What is a Good Idea?

, , | Colin Dawson

Do you ever feel frustrated because your Modlettes are starting to look the same as, same as!

How would you like to have some new ideas to put more zing in the secret sauce?

Some fresh ingredients to make the menu more enticing

A kitchen garden where you pick fresh ideas to excite the palates of your learners.

A good idea is at the sweet spot of what you feel excited about in your training presentation.  What sparks the learner’s interest, because it helps them remember new ideas, or improve their performance.

The Four Categories of Good Learning Ideas

Good learning ideas usually fall into one of 4 categories.

  1. Goals and aims your ideal learner wants to achieve
  2. Problems your ideal learner wants to solve and fears that stop them from taking action to solve those problems
  3. Questions your ideal learner wants to get answered
  4. Resources your ideal learner is looking for . . . resources, include examples, checklists, trends, predications, quotes, and any other collection that inspires your ideal learner and helps improve their life.

Here’s some examples from Daniella . . .   (see last week’s post- Learner Dialogue

  1. Goals and aims

Daniella helps her ideal learner Nigel (and other similar learners) use visuals to communicate ideas so he can engage and inspire his audience.  Specifically:

  • How to use drawings to explain your ideas to your boss
  • How to use simple drawings to show technical aspects with more clarity
  • How to create PowerPoint slides that keep your audience’s attention

2. Problems and Fears

Daniella’s ideal learner Nigel wants to solve his problem of giving boring technical presentations, and he worries he is too left brained to engage his audience.  You can turn these into Modlettes:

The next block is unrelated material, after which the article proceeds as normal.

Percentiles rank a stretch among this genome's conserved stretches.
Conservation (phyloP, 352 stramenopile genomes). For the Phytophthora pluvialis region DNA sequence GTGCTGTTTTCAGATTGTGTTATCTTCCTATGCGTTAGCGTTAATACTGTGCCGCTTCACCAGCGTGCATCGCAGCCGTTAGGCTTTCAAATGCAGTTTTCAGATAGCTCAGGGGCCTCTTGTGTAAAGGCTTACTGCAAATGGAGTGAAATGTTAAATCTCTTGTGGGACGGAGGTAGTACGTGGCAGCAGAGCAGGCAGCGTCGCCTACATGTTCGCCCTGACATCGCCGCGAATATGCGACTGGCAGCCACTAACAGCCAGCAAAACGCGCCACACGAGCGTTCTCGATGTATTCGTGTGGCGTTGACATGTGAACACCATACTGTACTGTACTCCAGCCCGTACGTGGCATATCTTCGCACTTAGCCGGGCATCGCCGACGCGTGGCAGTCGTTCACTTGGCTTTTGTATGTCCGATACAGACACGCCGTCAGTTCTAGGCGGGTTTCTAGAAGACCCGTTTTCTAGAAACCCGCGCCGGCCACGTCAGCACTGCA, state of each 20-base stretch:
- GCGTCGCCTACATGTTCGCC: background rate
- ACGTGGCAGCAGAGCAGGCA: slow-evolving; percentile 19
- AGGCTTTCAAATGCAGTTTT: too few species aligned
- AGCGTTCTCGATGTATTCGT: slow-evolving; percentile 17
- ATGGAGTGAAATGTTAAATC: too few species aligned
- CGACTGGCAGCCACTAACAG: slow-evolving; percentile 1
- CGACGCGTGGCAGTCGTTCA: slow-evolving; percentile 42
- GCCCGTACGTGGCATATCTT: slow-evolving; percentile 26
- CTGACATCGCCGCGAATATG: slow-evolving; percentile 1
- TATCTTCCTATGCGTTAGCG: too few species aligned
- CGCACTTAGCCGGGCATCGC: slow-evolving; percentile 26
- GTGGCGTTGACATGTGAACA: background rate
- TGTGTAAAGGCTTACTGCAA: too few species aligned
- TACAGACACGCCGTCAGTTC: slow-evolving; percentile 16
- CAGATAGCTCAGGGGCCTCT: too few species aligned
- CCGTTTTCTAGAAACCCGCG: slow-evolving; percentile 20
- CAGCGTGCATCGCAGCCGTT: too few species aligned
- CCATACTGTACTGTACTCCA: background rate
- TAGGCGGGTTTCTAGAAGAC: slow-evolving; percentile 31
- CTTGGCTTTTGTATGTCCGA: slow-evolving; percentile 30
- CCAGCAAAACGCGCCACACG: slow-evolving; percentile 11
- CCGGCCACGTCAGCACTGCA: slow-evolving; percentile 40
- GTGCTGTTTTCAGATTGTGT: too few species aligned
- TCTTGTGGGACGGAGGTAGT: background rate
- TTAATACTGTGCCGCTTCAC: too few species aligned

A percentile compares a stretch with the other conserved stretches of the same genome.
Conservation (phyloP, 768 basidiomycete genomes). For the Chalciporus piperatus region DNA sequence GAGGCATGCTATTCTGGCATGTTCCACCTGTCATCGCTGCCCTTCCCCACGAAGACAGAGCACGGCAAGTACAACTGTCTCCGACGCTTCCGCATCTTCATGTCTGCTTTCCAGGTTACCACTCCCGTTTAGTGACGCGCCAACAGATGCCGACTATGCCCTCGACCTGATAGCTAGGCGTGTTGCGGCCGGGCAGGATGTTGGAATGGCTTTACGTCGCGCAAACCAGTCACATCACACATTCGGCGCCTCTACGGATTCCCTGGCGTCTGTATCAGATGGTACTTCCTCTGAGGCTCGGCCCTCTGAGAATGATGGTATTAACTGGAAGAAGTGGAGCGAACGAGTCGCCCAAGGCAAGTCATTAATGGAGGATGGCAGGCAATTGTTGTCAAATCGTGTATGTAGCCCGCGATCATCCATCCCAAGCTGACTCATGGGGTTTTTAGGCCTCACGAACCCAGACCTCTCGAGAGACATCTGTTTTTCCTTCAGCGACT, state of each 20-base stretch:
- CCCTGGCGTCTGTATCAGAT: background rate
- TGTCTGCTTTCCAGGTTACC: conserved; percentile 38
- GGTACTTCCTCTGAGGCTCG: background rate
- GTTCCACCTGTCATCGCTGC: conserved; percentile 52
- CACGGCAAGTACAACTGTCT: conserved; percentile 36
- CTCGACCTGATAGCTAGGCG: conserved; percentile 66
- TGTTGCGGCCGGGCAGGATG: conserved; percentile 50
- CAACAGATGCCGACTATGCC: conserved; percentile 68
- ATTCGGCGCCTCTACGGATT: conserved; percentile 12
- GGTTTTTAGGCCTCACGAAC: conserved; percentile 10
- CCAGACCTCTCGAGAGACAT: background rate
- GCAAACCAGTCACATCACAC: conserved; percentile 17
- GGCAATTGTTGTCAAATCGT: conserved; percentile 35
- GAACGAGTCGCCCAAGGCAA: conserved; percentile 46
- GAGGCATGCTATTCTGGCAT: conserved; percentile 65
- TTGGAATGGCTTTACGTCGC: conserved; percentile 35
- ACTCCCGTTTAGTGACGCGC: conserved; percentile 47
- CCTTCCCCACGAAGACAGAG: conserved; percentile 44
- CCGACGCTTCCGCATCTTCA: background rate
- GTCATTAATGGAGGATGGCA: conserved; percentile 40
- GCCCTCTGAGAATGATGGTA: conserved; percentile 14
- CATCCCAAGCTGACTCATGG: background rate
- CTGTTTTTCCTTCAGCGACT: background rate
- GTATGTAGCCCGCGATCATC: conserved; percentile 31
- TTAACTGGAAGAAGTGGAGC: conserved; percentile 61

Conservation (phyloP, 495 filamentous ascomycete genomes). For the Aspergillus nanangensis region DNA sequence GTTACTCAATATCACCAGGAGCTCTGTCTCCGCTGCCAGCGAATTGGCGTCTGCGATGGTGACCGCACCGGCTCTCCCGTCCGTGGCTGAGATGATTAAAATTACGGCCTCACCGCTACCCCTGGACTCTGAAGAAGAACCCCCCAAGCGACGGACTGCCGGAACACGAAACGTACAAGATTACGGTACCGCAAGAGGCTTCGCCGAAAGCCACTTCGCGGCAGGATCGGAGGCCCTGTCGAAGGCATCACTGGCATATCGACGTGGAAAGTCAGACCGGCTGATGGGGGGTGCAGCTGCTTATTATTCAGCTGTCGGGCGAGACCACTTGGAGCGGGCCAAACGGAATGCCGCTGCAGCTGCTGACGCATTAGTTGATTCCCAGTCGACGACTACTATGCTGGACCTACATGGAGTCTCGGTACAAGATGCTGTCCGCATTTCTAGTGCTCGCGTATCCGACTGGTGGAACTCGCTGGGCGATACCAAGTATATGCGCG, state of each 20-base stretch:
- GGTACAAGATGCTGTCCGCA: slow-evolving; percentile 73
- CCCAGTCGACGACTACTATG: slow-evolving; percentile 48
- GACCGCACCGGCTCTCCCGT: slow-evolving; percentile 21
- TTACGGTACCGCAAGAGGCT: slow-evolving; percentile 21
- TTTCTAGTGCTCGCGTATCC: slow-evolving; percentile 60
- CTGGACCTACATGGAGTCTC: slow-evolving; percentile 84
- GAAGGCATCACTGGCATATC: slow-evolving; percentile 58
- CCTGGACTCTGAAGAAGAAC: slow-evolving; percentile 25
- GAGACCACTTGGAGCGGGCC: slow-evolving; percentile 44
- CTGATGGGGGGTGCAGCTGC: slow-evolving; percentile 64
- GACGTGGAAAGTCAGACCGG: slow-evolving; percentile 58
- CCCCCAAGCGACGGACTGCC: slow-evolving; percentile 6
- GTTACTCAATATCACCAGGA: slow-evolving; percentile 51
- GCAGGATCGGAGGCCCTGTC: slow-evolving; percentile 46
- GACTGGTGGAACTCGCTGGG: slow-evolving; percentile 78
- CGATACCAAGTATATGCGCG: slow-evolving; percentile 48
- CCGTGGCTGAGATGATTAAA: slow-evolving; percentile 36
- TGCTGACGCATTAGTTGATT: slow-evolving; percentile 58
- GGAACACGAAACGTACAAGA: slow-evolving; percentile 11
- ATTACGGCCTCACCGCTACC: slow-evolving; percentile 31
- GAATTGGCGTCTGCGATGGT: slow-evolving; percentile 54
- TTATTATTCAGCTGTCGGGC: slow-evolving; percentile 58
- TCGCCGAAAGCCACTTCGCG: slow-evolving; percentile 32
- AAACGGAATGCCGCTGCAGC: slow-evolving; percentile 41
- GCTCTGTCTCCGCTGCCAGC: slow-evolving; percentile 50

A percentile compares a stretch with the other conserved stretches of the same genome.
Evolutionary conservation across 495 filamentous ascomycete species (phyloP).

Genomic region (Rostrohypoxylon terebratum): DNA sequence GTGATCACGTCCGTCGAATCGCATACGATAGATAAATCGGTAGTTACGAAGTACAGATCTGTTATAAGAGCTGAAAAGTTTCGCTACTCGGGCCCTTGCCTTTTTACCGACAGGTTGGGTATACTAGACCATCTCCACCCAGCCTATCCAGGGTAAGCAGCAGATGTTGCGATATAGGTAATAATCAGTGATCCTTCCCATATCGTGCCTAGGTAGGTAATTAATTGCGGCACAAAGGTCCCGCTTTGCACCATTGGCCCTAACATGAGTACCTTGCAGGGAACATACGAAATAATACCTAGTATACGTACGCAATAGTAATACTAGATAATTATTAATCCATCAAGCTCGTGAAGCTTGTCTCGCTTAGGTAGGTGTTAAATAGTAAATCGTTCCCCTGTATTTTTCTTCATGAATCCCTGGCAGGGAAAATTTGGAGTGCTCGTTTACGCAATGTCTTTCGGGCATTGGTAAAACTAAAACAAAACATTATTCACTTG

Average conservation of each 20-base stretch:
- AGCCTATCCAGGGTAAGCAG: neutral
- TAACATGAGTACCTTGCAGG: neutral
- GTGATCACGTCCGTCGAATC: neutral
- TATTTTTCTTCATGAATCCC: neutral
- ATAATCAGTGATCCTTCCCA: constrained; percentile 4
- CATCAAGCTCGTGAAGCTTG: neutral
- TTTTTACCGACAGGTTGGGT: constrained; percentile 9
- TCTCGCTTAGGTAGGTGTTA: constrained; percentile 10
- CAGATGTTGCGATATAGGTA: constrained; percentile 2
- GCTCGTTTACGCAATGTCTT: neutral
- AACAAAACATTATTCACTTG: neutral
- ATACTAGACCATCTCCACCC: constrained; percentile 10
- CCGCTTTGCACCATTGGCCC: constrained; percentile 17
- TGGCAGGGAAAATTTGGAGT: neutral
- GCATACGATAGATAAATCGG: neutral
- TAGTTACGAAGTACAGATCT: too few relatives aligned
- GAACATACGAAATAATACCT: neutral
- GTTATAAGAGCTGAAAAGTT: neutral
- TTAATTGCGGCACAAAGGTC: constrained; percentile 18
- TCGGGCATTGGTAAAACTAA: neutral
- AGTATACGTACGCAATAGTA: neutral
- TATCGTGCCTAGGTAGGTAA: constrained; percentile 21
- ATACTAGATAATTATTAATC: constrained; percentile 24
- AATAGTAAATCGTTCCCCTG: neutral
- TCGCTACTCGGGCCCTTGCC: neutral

• How to make simple illustrations, even if you don’t feel creative
  • 7 reasons why PowerPoints can be boring
  • How to present with confidence, even if worrying you’re too boring.

To get started your own brainstorming session, think about your ideal learner and which problems you can help to solve and which fears you can take away.

3. Questions

Nigel has a lot of questions Daniella can answer for him.  For instance:

  • How many slides do I need for a 20-minute presentation?
  • Why do simple drawings work so well?
  • Is PowerPoint better than Prezi?

To brainstorm questions that your ideal learner might ask, consider the various types of questions such as:

  • What, what if, dare you, should you, what’s the difference between . . . and . . .?
  • Is . . . or . . . better?
  • When, How, Where, Who and Why?

4. Helpful Resources

This last category includes resources that inspire your ideal learner and can help improve their lives and job satisfaction.

For instance, Daniella could help Nigel with:

  • 5 colour palettes for better Excel graphs
  • A PowerPoint template for communicating trouble shooting ideas
  • 7 inspirational quotes for anyone who wants to be a better presenter.

To come up with ideas, consider which resources would be helpful to your ideal learner.

Today’s learners are a new generation who have very little time and a serious dedication to their mobile devices.  Boring training very quickly gets the “move on” button.  So, keep searching for those ideas that will engage your ideal learner.

Take the free trial at www.modlettes.com

To come up with ideas, consider which resources would be helpful to your ideal learner.

Today’s learners are a new generation who have very little time and a serious dedication to their mobile devices.  Boring training very quickly gets the “move on” button.  So, keep searching for those ideas that will engage your ideal learner.

Take the free trial at www.modlettes.com

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